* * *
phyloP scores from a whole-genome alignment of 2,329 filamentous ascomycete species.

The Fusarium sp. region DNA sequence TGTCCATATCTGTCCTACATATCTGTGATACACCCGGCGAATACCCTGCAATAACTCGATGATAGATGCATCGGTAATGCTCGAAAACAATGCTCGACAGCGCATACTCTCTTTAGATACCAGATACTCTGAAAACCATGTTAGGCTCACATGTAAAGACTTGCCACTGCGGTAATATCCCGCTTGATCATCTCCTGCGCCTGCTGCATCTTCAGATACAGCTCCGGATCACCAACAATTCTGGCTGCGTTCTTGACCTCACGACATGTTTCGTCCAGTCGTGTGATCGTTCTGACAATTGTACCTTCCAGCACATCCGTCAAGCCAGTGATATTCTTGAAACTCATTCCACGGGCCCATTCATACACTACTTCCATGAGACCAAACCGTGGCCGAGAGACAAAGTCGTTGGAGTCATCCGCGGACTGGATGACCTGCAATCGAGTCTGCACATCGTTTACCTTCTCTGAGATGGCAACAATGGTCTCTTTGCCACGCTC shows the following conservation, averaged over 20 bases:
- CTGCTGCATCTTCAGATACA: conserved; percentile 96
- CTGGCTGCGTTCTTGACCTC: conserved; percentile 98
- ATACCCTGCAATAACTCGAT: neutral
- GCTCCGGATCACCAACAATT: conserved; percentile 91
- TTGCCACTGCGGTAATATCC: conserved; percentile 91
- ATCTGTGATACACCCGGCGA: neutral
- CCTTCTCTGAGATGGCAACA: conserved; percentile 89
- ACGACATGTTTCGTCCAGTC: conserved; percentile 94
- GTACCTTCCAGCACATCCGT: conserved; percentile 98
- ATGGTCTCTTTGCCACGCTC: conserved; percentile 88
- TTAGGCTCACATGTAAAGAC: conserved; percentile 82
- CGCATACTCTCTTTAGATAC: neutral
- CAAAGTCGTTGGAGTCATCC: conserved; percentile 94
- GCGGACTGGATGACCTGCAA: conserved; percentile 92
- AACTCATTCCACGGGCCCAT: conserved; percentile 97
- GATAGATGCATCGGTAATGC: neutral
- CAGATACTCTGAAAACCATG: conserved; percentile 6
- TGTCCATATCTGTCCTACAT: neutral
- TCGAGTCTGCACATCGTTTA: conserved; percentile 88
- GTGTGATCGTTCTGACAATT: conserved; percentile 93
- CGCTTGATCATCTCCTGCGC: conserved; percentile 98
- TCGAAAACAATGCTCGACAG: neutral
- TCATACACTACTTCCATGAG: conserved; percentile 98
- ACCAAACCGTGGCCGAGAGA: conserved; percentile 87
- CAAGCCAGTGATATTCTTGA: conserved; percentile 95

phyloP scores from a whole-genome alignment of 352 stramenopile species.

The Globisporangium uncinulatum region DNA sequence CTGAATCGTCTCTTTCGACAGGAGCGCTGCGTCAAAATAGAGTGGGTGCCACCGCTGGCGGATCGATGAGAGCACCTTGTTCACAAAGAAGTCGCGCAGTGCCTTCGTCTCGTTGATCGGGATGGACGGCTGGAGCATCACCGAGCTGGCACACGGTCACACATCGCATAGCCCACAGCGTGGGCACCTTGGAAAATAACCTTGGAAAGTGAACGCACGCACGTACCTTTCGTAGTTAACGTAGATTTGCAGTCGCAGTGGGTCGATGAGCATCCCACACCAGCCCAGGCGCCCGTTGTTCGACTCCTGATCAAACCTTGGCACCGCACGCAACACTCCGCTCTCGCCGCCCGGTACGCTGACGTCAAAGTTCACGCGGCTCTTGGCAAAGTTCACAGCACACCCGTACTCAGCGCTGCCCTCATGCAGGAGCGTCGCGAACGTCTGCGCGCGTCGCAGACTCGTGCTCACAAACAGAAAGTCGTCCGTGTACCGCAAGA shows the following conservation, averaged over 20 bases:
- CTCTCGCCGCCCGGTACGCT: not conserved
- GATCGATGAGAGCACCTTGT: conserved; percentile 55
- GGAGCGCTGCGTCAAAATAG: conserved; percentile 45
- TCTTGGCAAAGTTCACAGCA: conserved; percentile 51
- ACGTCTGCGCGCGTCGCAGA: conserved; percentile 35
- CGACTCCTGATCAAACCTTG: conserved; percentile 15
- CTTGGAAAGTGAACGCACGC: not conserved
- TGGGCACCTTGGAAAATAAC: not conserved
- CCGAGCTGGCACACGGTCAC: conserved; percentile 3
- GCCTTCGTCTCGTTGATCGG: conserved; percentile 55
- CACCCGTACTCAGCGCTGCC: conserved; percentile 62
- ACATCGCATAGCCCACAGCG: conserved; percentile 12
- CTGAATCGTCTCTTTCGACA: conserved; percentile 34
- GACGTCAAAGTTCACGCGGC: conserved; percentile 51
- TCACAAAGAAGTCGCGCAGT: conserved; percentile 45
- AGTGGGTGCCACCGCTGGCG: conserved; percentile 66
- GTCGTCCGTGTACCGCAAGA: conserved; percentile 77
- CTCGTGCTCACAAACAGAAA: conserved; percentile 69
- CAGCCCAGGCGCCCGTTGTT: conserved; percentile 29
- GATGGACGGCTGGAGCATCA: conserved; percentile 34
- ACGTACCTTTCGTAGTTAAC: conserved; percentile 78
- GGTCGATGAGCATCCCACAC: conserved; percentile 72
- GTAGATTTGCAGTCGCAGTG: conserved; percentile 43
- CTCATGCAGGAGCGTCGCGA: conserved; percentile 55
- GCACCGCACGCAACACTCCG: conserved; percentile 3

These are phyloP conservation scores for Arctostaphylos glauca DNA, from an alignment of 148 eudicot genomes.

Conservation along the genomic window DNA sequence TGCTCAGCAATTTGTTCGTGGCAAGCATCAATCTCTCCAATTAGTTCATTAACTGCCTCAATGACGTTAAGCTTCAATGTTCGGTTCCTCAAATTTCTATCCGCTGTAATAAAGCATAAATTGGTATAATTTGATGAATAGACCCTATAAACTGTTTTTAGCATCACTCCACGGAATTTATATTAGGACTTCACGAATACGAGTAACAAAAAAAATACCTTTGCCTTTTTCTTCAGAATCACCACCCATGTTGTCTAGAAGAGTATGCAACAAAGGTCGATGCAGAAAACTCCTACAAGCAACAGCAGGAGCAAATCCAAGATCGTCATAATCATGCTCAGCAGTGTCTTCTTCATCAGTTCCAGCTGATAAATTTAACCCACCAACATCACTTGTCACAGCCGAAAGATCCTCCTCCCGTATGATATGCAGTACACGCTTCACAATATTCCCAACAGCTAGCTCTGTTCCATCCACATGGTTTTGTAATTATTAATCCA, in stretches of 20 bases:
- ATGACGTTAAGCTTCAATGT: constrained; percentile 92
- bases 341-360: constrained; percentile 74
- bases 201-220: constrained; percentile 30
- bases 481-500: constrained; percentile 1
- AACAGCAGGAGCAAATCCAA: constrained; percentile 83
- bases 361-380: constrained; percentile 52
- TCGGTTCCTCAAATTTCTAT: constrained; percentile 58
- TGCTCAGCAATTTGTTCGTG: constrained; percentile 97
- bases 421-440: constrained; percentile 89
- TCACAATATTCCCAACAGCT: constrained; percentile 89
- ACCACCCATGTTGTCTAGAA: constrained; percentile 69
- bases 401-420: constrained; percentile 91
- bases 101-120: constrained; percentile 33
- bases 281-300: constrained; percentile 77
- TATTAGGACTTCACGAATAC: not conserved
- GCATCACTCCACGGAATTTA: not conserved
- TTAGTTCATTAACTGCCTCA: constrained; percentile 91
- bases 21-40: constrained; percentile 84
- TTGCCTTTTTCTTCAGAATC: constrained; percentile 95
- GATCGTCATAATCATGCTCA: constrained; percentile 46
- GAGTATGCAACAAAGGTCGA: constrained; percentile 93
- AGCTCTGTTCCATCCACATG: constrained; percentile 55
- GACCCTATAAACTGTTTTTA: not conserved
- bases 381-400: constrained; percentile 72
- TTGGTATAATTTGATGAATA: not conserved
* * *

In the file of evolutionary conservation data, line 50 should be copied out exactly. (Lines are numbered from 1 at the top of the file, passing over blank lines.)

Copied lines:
- ACGTACCTTTCGTAGTTAAC: conserved; percentile 78